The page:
At the time of the ‘before’ photo, I was hitting the gym 6 times per week, thinking that would help propel me towards my goals. What I didn’t realize, was that the huge numbers of calories I was consuming had probably the opposite effect of what I wanted.
I was eating 6 meals every day as per the common advice. My diet was basically eggs, chicken and rice. At the time I thought I was doing everything right and didn’t quite realise how big I was becoming. I was getting stronger, undoubtedly. But my goal had been to grow lean muscle, not to just grow muscle surrounded by a layer of fat.
Looking back now, especially comparing a side to side photo like that, gives me the shivers. If there’s one photo that keeps me eating healthy, this is it!
What are the solutions?
The solution is easy? Ensure your goals are clear in your mind. Ensure you know exactly what you want to get out of your gym membership. If your goal is to grow muscle or get fitter the gym is undoubtedly the place to start. If you want to get healthier/thinner then I propose an alternative solution.
Target all your energy at your diet and NOT at your fitness regime. I’m sure you’ve heard the age-old saying ‘abs are built in the kitchen’. Speaking from experience this is 100% true.
Focus your gains in the kitchen and you’ll soon realize your goals, I can’t stress that enough.
Actionable tip 1 – Focus your mind, what is your actual goal?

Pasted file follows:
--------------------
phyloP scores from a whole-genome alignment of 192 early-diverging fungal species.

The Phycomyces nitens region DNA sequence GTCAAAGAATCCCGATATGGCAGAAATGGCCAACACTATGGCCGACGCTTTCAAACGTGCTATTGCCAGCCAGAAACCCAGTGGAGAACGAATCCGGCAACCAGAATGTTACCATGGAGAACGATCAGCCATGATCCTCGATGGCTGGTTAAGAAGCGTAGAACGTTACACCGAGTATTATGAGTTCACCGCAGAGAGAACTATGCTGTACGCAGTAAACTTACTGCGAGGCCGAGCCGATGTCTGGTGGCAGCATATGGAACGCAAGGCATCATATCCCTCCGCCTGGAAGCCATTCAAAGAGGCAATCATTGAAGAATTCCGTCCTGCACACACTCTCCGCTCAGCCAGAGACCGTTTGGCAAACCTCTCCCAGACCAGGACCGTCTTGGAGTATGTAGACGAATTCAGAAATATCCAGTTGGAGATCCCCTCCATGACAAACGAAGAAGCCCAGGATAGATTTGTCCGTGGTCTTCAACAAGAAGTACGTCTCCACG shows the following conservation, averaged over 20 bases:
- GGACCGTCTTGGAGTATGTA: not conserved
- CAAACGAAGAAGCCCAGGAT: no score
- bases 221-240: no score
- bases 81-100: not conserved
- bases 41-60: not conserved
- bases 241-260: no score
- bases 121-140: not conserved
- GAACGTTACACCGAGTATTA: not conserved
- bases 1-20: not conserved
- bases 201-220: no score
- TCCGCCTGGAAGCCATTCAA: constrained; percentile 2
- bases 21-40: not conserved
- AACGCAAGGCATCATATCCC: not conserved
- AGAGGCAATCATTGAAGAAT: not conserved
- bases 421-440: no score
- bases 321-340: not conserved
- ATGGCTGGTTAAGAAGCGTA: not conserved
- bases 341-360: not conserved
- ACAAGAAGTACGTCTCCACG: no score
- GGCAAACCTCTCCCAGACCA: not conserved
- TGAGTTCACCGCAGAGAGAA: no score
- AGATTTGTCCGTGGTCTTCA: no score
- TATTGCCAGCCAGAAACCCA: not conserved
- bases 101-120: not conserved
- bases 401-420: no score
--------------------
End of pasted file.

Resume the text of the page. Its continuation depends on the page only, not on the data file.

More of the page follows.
There is a second benefit of focusing your attention on the kitchen instead of the gym. That is the financial wins. A diet filled with vegetables, salads, and grains is both healthy and cheap. You’re also saving an average of say £40 per month in membership fees. That feels like a no brainer to me.
Where to start?
New years resolutions are in no way a bad thing, setting yourself measurable goals for the year is important for personal growth. The key is to keep them clear, actionable and most of all: specific. Once you have that goal in mind, work it backward. Work backward from you being the person who has achieved that goal. Let me give you an example by way of a conversation between me and a theoretical client:
So what’s your goal?
I want to lose 10kg and keep my weight below 75kg
Ok Deborah, so tell me what you think a person at that weights life is like?
Well, they probably work out and also eat really well. A lot of kale, an awful lot of kale. I’ve heard that’s good for you
Ok, good. So of the two things you’ve described, kale aside, which do you think you can action right now and with little difficulty?
Well, I’ve tried the gym before and I can never motivate myself to go. So I guess that leaves my diet…
Ok, so what small improvement could you make right now to start on the path to improving that?
Well, my husband and I eat out 2 or 3 times a week. Maybe we could scale that back to once a week? I also eat a lot of sugary snacks at work, if I take healthy snacks with me I can eat them instead when I get hungry.
Using the really simple technique of working backward from end result to now we’ve established the easy wins. Before we know it Deborah is well on her way to a healthier, better life.
Actionable tip 2 – Start with you being the person who is healthy, what does their life look like?
I realize the headline of the article is a little click bait-y, I’m not sorry. Hopefully, the above wall of text has just got you thinking a little more about reaching your goals. The same tips can work with all aspects of life, not just getting healthy. Have an actionable goal and work backward from there.